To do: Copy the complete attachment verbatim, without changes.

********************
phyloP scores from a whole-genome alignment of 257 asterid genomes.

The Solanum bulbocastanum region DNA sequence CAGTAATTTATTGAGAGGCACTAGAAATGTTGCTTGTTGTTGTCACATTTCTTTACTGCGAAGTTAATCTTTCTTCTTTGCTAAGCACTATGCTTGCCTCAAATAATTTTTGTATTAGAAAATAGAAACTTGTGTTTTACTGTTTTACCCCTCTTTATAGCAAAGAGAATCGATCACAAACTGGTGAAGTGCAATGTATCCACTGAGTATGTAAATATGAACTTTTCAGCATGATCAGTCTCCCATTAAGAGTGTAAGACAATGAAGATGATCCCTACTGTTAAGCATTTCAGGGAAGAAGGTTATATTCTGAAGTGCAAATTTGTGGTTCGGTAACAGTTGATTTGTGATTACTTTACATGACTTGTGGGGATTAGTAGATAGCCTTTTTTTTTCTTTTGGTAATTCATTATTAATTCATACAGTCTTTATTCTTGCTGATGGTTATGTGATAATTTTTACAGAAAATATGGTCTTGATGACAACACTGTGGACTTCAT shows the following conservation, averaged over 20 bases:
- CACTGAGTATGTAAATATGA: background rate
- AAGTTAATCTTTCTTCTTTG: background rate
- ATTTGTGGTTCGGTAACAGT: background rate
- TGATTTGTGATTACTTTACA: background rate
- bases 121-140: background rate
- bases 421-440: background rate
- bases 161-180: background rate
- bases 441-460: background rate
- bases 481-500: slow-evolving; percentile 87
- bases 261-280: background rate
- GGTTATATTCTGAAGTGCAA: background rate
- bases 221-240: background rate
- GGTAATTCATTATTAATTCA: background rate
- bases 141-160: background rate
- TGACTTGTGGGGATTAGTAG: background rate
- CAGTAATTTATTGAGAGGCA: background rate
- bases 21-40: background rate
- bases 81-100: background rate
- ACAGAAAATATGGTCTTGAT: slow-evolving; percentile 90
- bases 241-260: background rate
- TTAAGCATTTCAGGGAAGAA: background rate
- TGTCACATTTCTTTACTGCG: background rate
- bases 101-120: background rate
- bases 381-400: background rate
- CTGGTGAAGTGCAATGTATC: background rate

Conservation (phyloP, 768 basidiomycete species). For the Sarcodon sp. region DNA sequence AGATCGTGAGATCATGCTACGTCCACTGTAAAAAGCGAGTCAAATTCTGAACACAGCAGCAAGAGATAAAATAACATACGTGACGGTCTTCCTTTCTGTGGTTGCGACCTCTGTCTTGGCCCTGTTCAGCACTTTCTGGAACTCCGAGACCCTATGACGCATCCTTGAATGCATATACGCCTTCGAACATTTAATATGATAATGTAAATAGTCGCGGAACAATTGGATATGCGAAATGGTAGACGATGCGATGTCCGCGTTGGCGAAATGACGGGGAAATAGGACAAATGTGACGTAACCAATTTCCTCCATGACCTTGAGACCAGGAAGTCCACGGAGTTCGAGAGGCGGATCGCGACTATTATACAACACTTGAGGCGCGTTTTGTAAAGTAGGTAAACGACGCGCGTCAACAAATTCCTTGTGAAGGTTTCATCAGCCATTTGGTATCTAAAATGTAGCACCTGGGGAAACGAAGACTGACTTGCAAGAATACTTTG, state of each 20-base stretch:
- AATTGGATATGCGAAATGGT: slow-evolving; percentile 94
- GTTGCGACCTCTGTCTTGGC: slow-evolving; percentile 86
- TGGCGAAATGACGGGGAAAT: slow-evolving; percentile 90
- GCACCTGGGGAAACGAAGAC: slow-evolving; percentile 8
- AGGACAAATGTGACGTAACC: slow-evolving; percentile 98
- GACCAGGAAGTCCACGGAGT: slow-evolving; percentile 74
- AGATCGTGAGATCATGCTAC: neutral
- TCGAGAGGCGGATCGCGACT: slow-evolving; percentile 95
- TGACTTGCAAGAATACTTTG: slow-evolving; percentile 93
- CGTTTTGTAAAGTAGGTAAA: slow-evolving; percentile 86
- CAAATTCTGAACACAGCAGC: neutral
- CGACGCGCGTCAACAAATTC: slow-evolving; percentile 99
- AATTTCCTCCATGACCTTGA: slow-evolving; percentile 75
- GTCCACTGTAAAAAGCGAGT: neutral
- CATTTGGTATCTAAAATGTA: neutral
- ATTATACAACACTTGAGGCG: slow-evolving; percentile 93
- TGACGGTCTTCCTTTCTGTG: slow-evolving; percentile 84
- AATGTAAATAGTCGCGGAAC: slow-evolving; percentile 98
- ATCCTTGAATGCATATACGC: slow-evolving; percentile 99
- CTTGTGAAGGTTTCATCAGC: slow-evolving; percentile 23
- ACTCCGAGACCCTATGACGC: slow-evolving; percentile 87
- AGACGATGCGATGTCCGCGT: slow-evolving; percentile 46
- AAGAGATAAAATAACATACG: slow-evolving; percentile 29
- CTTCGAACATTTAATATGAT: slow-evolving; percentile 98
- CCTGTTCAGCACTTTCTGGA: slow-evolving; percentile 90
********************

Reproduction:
phyloP scores from a whole-genome alignment of 257 asterid genomes.

The Solanum bulbocastanum region DNA sequence CAGTAATTTATTGAGAGGCACTAGAAATGTTGCTTGTTGTTGTCACATTTCTTTACTGCGAAGTTAATCTTTCTTCTTTGCTAAGCACTATGCTTGCCTCAAATAATTTTTGTATTAGAAAATAGAAACTTGTGTTTTACTGTTTTACCCCTCTTTATAGCAAAGAGAATCGATCACAAACTGGTGAAGTGCAATGTATCCACTGAGTATGTAAATATGAACTTTTCAGCATGATCAGTCTCCCATTAAGAGTGTAAGACAATGAAGATGATCCCTACTGTTAAGCATTTCAGGGAAGAAGGTTATATTCTGAAGTGCAAATTTGTGGTTCGGTAACAGTTGATTTGTGATTACTTTACATGACTTGTGGGGATTAGTAGATAGCCTTTTTTTTTCTTTTGGTAATTCATTATTAATTCATACAGTCTTTATTCTTGCTGATGGTTATGTGATAATTTTTACAGAAAATATGGTCTTGATGACAACACTGTGGACTTCAT shows the following conservation, averaged over 20 bases:
- CACTGAGTATGTAAATATGA: background rate
- AAGTTAATCTTTCTTCTTTG: background rate
- ATTTGTGGTTCGGTAACAGT: background rate
- TGATTTGTGATTACTTTACA: background rate
- bases 121-140: background rate
- bases 421-440: background rate
- bases 161-180: background rate
- bases 441-460: background rate
- bases 481-500: slow-evolving; percentile 87
- bases 261-280: background rate
- GGTTATATTCTGAAGTGCAA: background rate
- bases 221-240: background rate
- GGTAATTCATTATTAATTCA: background rate
- bases 141-160: background rate
- TGACTTGTGGGGATTAGTAG: background rate
- CAGTAATTTATTGAGAGGCA: background rate
- bases 21-40: background rate
- bases 81-100: background rate
- ACAGAAAATATGGTCTTGAT: slow-evolving; percentile 90
- bases 241-260: background rate
- TTAAGCATTTCAGGGAAGAA: background rate
- TGTCACATTTCTTTACTGCG: background rate
- bases 101-120: background rate
- bases 381-400: background rate
- CTGGTGAAGTGCAATGTATC: background rate

Conservation (phyloP, 768 basidiomycete species). For the Sarcodon sp. region DNA sequence AGATCGTGAGATCATGCTACGTCCACTGTAAAAAGCGAGTCAAATTCTGAACACAGCAGCAAGAGATAAAATAACATACGTGACGGTCTTCCTTTCTGTGGTTGCGACCTCTGTCTTGGCCCTGTTCAGCACTTTCTGGAACTCCGAGACCCTATGACGCATCCTTGAATGCATATACGCCTTCGAACATTTAATATGATAATGTAAATAGTCGCGGAACAATTGGATATGCGAAATGGTAGACGATGCGATGTCCGCGTTGGCGAAATGACGGGGAAATAGGACAAATGTGACGTAACCAATTTCCTCCATGACCTTGAGACCAGGAAGTCCACGGAGTTCGAGAGGCGGATCGCGACTATTATACAACACTTGAGGCGCGTTTTGTAAAGTAGGTAAACGACGCGCGTCAACAAATTCCTTGTGAAGGTTTCATCAGCCATTTGGTATCTAAAATGTAGCACCTGGGGAAACGAAGACTGACTTGCAAGAATACTTTG, state of each 20-base stretch:
- AATTGGATATGCGAAATGGT: slow-evolving; percentile 94
- GTTGCGACCTCTGTCTTGGC: slow-evolving; percentile 86
- TGGCGAAATGACGGGGAAAT: slow-evolving; percentile 90
- GCACCTGGGGAAACGAAGAC: slow-evolving; percentile 8
- AGGACAAATGTGACGTAACC: slow-evolving; percentile 98
- GACCAGGAAGTCCACGGAGT: slow-evolving; percentile 74
- AGATCGTGAGATCATGCTAC: neutral
- TCGAGAGGCGGATCGCGACT: slow-evolving; percentile 95
- TGACTTGCAAGAATACTTTG: slow-evolving; percentile 93
- CGTTTTGTAAAGTAGGTAAA: slow-evolving; percentile 86
- CAAATTCTGAACACAGCAGC: neutral
- CGACGCGCGTCAACAAATTC: slow-evolving; percentile 99
- AATTTCCTCCATGACCTTGA: slow-evolving; percentile 75
- GTCCACTGTAAAAAGCGAGT: neutral
- CATTTGGTATCTAAAATGTA: neutral
- ATTATACAACACTTGAGGCG: slow-evolving; percentile 93
- TGACGGTCTTCCTTTCTGTG: slow-evolving; percentile 84
- AATGTAAATAGTCGCGGAAC: slow-evolving; percentile 98
- ATCCTTGAATGCATATACGC: slow-evolving; percentile 99
- CTTGTGAAGGTTTCATCAGC: slow-evolving; percentile 23
- ACTCCGAGACCCTATGACGC: slow-evolving; percentile 87
- AGACGATGCGATGTCCGCGT: slow-evolving; percentile 46
- AAGAGATAAAATAACATACG: slow-evolving; percentile 29
- CTTCGAACATTTAATATGAT: slow-evolving; percentile 98
- CCTGTTCAGCACTTTCTGGA: slow-evolving; percentile 90